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I decided to detour over to the dam itself to check out the view.
IMG_7618The little hill to the left provides access to the north end of the dam.

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Heather had semi-reluctantly followed me but as it turned out we were both very happy we’d made the short side trip. Along with the group of cormorants making use of the boom were 4 river otters.
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IMG_7626Just drying out.

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IMG_7645Trying to play.

IMG_7646No luck.

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After not having seen any otters during our hikes prior to 2021 this was now the 4th time we’d seen one but the first where we were able to watch them for any extended period. It elevated what had already been a good hike into the great category. After watching the otters for awhile we headed back to the Mosby Creek Trailhead keeping our eyes open for other wildlife along the way.
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IMG_7667Rabbit

IMG_7673American wigeons

IMG_7684Nature slowly reclaiming an old farm truck.

IMG_7689Red breasted sap sucker.

IMG_7695Mosby Creek

The hike came in a 12.4 miles after all of the little side trips with only about 150′ of elevation gain.

There are numerous possible starting/turnaround points which make it possible to break the trial up into several smaller sections and we passed a few people doing just that with their dogs/children. The rain showers never materialized making it a much more pleasant day than we’d expected to have and the variety of wildlife, especially the otters, was a great way to finish off our 2021 hikes. Happy Trails and Merry Christmas!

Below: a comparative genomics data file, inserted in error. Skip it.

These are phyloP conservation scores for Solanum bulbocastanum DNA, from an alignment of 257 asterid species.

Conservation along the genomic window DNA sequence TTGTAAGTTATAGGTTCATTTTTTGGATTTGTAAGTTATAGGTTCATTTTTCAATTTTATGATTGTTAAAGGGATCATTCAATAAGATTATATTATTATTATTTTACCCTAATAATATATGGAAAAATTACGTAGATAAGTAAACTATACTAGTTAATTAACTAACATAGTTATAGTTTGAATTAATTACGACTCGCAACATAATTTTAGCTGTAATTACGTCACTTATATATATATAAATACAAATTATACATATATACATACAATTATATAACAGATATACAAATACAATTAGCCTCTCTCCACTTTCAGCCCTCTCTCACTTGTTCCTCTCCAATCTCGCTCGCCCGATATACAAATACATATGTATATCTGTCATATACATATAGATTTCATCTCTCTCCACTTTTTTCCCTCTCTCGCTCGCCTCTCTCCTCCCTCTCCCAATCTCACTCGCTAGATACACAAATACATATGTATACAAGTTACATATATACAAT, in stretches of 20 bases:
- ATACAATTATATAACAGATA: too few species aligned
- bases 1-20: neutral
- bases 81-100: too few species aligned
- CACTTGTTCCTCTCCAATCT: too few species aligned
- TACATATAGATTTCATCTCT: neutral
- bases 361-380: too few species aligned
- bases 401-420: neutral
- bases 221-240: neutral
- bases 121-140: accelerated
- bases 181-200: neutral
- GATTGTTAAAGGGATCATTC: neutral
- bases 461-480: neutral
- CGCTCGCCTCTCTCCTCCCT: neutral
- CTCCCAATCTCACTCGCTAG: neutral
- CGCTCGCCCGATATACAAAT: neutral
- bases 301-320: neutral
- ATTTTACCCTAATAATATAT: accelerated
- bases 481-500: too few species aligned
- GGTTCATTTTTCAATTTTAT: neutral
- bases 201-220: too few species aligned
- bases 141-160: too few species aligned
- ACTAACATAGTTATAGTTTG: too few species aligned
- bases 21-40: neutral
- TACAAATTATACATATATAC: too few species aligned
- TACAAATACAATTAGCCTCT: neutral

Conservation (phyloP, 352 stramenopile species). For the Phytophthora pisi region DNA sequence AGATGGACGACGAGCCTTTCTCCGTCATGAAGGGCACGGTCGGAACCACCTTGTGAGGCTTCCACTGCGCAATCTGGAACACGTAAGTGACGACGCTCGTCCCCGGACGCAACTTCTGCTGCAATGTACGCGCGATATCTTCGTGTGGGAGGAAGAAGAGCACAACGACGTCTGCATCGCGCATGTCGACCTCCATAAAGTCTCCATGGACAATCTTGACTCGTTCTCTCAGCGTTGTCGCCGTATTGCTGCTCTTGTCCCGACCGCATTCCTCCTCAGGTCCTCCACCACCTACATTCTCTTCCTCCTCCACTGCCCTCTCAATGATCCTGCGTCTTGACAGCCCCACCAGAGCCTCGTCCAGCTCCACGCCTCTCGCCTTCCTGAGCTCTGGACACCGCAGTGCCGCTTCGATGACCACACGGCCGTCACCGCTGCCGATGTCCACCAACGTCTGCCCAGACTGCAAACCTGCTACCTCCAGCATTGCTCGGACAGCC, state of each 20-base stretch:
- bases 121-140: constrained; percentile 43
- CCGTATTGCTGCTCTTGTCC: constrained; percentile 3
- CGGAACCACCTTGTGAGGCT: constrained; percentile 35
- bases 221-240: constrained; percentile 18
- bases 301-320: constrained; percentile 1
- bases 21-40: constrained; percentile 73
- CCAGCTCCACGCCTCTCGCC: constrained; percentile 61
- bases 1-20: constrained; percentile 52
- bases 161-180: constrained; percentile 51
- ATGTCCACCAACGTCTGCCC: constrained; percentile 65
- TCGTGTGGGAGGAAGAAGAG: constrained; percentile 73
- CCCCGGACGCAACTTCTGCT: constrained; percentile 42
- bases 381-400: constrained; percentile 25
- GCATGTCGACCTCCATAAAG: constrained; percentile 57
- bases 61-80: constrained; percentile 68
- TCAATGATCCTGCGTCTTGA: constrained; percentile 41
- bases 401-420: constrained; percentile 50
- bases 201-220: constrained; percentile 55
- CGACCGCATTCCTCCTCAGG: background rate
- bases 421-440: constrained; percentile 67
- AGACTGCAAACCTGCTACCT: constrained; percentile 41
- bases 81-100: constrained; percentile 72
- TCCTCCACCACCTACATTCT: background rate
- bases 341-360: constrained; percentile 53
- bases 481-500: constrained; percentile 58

Flickr: Row River Trail – Mosby TH to Harms Park

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Cottage Grove Hiking Old Cascades Oregon Trip report

Spirit, Pinard, & Moon Falls with the Swordfern and Row River Trails – 6/17/2020

Our knack for picking vacation weeks that coincide with wet weather was on display once again as we started a week of day hikes. In January the plan had been to travel to the Pendleton and John Day areas for this vacation but in February Umatilla County experienced severe flooding which damaged many roads and trails and then COVID-19 began shutting everything down so we settled on day hikes from Salem instead. Our vacation got off to a rocky start when Saturday’s forecast was for a lot of rain and so was Monday’s with less on Sunday and Tuesday then it looked like the rest of the week would be better. We bumped our hike to Henline Falls and Mountain (post) from Saturday to Sunday and planned our next hike for Tuesday.

By Monday afternoon the Tuesday forecast had gone from partly sunny to showers and a chance of thunderstorms so we adjusted our plans again bumping Tuesday’s hike to Wednesday. Wednesday morning we set off for Cottage Grove, OR to visit three waterfalls in the Umpqua National Forest. The hikes to Spirit, Pinard, and Moon Falls were one of Sullivan’s featured hikes that we still needed to do but for various reasons we had not been able to work them into our schedule yet.